“So my closest family members – my parents and siblings – agreed to create our own pandemic bubble. We would see each other as normal, but reduce contact with everyone else. No friends, no other family, and essential work meetings from a distance. We were successful I think, because thankfully we’re all still healthy.”
“I have three daughters, and for a long time they weren’t able to see their grandparents,” said Lucien. “In the Netherlands we celebrate Sinterklaas on December 5th, and that’s a really important day for seeing family. We agreed to have an online video conference. We projected our computer screen onto the wall, and managed to have a fun day.”
“My wife and I are risking exposure every day at work, so we have been avoiding contact with everyone else,” said Willem, who is based in Tilburg, near the southern border of the Netherlands. “My mother is 87 years old but recently decided to move to Sweden. My father is 86 and lives in Amsterdam, and he has Parkinson’s. It was difficult for me to visit him, and when I do I have to keep my distance. So far I haven’t been able to visit my mother. When the flights stopped it was no longer something I could do over a weekend.”
An opportunity for change
Two months into the pandemic, Thomas joined Arjo Netherlands and took over the reins of their service team. Proving he is not one to shy away from a challenge, one of his first decisions was to propose a team restructure.
“When I joined Arjo in May 2020, the pandemic was in full swing, and one of the first things I did was look at how our team was structured,” explained Thomas. “At the time service, installation, rental, everything was separate. I challenged my colleagues to rethink how we could run things more efficiently, because these teams could share a lot of the operational processes.”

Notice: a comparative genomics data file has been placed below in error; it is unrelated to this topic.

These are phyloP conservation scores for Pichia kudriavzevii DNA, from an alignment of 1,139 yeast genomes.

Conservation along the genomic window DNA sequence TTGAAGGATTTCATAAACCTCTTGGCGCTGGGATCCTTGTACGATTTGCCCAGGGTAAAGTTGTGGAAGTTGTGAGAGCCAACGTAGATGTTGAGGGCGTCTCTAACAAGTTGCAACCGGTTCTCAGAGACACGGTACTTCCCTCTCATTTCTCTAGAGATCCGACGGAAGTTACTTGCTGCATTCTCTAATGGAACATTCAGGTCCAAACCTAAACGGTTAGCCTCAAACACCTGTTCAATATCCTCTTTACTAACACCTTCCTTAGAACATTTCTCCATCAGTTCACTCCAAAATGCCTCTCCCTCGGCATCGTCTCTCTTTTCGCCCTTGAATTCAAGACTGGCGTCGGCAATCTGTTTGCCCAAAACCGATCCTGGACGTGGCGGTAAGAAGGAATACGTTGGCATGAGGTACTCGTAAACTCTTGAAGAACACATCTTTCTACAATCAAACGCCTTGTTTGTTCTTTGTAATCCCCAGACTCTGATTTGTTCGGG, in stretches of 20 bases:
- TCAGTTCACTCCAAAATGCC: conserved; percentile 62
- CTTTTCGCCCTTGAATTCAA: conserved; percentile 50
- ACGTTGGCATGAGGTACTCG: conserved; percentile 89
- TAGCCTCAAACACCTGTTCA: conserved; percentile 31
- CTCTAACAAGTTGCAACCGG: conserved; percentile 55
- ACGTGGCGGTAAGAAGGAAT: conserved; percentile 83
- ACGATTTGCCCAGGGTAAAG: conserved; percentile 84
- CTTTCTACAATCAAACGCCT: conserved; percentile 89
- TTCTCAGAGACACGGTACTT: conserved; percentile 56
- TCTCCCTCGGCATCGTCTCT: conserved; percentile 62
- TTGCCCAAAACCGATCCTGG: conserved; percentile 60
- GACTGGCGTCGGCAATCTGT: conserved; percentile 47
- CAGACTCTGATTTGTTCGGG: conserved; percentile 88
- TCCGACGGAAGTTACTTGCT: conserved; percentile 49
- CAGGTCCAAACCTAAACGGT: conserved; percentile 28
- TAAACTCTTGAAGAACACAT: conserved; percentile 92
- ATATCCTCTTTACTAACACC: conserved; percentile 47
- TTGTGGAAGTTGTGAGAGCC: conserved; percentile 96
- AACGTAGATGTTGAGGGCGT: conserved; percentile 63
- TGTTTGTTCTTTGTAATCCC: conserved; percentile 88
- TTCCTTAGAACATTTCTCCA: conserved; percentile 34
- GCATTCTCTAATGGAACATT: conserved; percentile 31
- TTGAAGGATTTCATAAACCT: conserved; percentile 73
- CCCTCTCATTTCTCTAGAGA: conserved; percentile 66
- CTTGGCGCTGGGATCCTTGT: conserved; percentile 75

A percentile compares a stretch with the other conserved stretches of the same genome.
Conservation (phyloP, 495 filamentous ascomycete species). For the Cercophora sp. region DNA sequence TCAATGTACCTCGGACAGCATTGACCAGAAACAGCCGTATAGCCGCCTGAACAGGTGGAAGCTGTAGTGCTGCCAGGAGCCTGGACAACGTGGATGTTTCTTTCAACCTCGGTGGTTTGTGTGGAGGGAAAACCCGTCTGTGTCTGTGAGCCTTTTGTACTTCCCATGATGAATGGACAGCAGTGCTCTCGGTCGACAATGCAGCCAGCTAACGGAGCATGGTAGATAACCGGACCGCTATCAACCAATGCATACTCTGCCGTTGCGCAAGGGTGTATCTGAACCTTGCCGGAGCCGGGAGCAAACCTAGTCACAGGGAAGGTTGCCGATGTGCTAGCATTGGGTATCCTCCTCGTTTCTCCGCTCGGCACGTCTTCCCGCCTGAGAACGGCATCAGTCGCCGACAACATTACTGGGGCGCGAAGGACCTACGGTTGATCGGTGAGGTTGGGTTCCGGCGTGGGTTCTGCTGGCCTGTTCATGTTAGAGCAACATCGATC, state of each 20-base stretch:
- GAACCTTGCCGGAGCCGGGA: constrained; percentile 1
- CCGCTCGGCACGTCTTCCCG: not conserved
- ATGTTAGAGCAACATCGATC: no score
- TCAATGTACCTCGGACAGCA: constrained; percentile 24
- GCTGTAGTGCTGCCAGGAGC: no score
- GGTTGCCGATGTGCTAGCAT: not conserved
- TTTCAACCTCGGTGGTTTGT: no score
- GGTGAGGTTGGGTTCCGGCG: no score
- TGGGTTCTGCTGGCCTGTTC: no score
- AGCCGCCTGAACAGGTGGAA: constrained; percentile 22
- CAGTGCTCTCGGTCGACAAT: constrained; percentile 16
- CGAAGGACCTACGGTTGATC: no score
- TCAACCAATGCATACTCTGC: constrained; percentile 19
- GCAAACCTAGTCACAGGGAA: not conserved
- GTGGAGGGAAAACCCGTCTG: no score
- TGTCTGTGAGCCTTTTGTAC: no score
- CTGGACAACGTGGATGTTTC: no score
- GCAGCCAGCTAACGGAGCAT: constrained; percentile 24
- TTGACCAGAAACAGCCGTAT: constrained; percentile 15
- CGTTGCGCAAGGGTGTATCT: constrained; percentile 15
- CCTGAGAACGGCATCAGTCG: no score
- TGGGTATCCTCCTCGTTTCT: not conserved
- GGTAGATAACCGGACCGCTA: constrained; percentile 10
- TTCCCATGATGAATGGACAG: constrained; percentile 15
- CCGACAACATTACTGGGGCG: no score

The restructure involved combining the capital and rental service force, and saw Thomas’ team grow from 37 technicians to 50. While the country was deep in lockdown mode, this adjustment had to be executed remotely.
“This means that I’ve been trying to manage a team and communicate important updates through virtual meetings, where I don’t get to see ‘how you look out of your eyes’, as I would say in Dutch,” admitted Thomas, referring to the lack of non-verbal communication that he finds helpful to understand his colleagues better.
While the team has a standing appointment to gather and meet physically, the Netherlands has been particularly strict about physical gatherings, which has forced them to postpone the event multiple times.
“It’s finally happening on September 16, we’re going to have a service teambuilding day with go-karting,” said Thomas, “then in late September the Arjo Netherlands team is meeting for a barbecue.”
Sharing the Arjo values
If there’s one consistent takeaway from every country about the pandemic lockdown, it’s the importance of human connection. As with their colleagues around the world, team Netherlands is eager to see their friends, family, even their colleagues, in person again.
Lockdown restrictions notwithstanding, Arjo Netherlands continued to regroup, support and celebrate together, albeit virtually and remotely. This included Christmas gifts delivered to employees, and virtual meetings for the yearly kick-off, an event attended by the full national team.
“For the technicians I know in my service area, we stay in touch regularly. Sometimes to check on whether they have a spare part I need, then we’ll meet up and deliver it to each other,” said Willem. “But I haven’t met any new colleagues who joined after the pandemic, including Thomas.”
To date, Thomas, Lucien and Willem have not tested positive for the virus, and know of only a handful of colleagues who have. As more people become vaccinated, they are beginning to feel hopeful that things may soon return to normal.
Thomas was clearly looking forward to finally meeting the team he has been managing for over a year now, repeating the date of their upcoming gathering several times throughout the interview.
“At Arjo Netherlands, I’m one of few new faces, but so many stay on for years and years – even for decades, like Willem and Lucien. I think part of the reason is because of the strong work culture and brilliant team support,” said Thomas. “I want to meet and interact with the team more, and finally understand what they mean when they describe the Arjo culture, and our team values.”
“Maybe I’m going to be a disappointment to most of the technicians. It’s been building up for a year now, I have no idea if I can meet their expectations,” added Thomas with a shrug. “But I can’t wait for that teambuilding day! September 16!”
Thomas speaking at his first physical meeting with his expanded service team on September 16.
The team that plays together, stays together: Go-kart racing to end the Dutch service team's first teambuilding day since the start of the pandemic.